SMSF trust deeds must be checked thoroughly for vesting dates as shorter perpetuity periods were not unheard of, according to an expert SMSF lawyer.
“Trusts have a finite life,” DBA Lawyers director Bryce Figot said.
“In every jurisdiction that recognises trusts, there is typically a limit.
“But generally the trust must vest within 80 years.”
Advisers and their SMSF trustee clients needed to check over deeds in case of specified vesting dates, Figot said.
“I was speaking to a lawyer the other day who said a lot of people in South Australia wouldn’t even think of this, but there are deeds in South Australia that are actually locked into a vesting date. Often they were prepared by people outside of South Australia or before the perpetuity rules were abolished there,” he said.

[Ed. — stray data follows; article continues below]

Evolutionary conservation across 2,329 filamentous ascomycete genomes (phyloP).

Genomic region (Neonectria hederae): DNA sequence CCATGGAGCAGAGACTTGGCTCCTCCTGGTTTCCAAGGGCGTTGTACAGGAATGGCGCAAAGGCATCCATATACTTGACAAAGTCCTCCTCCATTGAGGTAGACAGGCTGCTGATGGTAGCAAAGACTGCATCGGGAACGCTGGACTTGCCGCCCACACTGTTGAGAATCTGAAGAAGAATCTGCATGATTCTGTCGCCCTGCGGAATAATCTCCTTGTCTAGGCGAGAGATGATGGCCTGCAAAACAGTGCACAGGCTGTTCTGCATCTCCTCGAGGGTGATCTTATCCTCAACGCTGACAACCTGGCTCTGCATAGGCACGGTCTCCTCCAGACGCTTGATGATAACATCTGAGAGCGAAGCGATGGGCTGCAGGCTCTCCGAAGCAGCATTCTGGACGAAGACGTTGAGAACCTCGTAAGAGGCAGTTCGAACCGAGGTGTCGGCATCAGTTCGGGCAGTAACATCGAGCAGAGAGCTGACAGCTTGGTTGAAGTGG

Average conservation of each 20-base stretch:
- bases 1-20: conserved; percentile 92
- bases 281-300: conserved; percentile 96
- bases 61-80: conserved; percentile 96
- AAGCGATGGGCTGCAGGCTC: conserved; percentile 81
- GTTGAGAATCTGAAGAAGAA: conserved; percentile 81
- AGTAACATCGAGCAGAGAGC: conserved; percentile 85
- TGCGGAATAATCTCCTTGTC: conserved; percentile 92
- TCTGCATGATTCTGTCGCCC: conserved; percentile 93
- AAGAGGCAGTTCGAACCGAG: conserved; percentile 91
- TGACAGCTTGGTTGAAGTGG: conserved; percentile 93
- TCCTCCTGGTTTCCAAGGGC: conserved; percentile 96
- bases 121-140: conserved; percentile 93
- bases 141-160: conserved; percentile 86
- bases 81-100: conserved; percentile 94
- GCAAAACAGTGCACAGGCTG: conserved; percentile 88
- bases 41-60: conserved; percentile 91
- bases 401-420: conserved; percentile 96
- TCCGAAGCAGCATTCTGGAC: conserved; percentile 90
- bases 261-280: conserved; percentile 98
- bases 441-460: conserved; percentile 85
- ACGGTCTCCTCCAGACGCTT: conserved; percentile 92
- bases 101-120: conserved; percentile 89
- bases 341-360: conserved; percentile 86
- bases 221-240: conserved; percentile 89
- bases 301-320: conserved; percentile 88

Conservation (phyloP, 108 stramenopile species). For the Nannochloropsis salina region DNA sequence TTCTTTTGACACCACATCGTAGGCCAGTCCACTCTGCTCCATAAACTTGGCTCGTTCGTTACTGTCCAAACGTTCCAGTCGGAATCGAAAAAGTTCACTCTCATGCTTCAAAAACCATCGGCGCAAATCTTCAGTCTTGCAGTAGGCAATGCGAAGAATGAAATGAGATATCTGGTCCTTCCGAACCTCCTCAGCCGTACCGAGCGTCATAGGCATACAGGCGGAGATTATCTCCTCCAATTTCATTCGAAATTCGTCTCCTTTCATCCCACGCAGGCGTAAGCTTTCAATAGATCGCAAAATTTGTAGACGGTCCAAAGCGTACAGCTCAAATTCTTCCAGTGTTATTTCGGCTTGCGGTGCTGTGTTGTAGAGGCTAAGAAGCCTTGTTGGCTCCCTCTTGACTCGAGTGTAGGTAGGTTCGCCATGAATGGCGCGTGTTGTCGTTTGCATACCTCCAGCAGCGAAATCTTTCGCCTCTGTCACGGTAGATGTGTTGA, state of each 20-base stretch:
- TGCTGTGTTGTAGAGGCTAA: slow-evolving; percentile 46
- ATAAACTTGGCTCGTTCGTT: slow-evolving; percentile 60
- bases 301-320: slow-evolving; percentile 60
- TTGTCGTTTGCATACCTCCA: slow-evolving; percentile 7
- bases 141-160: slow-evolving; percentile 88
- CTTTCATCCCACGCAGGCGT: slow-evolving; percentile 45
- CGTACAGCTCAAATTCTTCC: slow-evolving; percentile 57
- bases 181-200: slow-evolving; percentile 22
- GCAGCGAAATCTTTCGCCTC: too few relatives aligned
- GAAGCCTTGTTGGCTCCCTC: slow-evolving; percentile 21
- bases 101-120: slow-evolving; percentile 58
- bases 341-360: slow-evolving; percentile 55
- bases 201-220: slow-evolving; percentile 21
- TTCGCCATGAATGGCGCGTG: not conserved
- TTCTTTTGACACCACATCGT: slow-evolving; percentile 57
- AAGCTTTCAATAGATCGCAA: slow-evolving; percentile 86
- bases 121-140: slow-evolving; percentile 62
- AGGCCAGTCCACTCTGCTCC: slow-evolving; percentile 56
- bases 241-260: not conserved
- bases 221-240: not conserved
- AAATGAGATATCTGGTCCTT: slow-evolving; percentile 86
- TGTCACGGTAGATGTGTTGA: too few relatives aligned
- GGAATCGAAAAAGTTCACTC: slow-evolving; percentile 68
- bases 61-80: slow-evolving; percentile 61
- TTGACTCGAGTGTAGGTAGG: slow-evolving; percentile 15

In addition, there were a surprising number of deeds, especially older ones, that did not extend to 80 years, he said.
“So check the vesting date,” he said.
“There are ways to deal with it, but it is surprising that there are a number of trusts out there and you think when doing succession planning, ‘great, it’s going to be around for a long time’. Not necessarily.”